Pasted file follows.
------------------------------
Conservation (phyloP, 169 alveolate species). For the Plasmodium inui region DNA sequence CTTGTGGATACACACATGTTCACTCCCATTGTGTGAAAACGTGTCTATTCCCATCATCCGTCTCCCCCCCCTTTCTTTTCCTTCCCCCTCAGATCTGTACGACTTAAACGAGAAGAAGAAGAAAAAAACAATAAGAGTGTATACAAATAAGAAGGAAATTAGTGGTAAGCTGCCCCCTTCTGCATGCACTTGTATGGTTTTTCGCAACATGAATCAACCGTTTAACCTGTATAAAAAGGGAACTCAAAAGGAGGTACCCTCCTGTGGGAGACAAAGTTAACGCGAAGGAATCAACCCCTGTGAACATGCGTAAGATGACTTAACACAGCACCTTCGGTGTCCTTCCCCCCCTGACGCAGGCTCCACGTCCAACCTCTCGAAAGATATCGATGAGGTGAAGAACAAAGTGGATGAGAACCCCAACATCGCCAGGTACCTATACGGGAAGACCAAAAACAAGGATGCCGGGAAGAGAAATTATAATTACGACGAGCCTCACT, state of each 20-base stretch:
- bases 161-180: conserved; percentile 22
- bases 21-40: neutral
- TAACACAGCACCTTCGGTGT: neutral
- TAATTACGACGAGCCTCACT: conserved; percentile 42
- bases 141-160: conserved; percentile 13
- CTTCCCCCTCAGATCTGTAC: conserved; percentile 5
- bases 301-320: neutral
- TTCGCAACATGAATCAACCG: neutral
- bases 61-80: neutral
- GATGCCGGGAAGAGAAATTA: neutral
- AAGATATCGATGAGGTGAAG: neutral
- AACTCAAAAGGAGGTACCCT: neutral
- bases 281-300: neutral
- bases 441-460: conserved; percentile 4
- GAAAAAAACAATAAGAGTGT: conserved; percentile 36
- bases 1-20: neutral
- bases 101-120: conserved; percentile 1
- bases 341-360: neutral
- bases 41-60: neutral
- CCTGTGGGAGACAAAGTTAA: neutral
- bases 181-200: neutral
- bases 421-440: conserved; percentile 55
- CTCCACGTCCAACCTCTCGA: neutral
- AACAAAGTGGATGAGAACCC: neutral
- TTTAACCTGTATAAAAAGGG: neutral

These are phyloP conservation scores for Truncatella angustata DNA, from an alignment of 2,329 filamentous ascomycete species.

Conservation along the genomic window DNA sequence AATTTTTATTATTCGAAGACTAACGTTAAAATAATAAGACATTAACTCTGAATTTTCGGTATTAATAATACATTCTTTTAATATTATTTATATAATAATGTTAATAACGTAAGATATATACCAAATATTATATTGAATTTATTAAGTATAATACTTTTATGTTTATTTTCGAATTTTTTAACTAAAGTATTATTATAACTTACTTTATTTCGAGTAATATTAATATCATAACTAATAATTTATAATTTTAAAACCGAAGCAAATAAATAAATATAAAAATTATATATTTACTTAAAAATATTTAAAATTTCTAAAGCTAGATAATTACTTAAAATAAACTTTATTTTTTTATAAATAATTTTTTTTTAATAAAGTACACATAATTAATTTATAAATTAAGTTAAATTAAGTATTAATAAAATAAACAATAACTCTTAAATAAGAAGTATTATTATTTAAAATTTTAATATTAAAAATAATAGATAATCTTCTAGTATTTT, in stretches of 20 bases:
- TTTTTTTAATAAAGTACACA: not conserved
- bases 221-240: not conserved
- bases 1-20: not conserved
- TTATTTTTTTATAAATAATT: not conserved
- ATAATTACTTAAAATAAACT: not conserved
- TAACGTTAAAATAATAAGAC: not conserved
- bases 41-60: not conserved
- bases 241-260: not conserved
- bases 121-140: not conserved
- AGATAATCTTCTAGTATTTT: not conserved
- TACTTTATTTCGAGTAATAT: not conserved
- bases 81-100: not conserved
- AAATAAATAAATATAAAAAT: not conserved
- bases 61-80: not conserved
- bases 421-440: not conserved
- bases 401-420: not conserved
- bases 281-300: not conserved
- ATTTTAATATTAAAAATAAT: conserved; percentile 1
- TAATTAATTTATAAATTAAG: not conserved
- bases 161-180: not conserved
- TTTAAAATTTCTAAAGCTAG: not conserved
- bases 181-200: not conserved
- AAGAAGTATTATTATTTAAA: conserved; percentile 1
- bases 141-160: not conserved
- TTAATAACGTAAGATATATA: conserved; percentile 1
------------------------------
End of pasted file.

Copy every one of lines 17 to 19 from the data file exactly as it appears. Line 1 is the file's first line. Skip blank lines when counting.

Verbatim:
- bases 1-20: neutral
- bases 101-120: conserved; percentile 1
- bases 341-360: neutral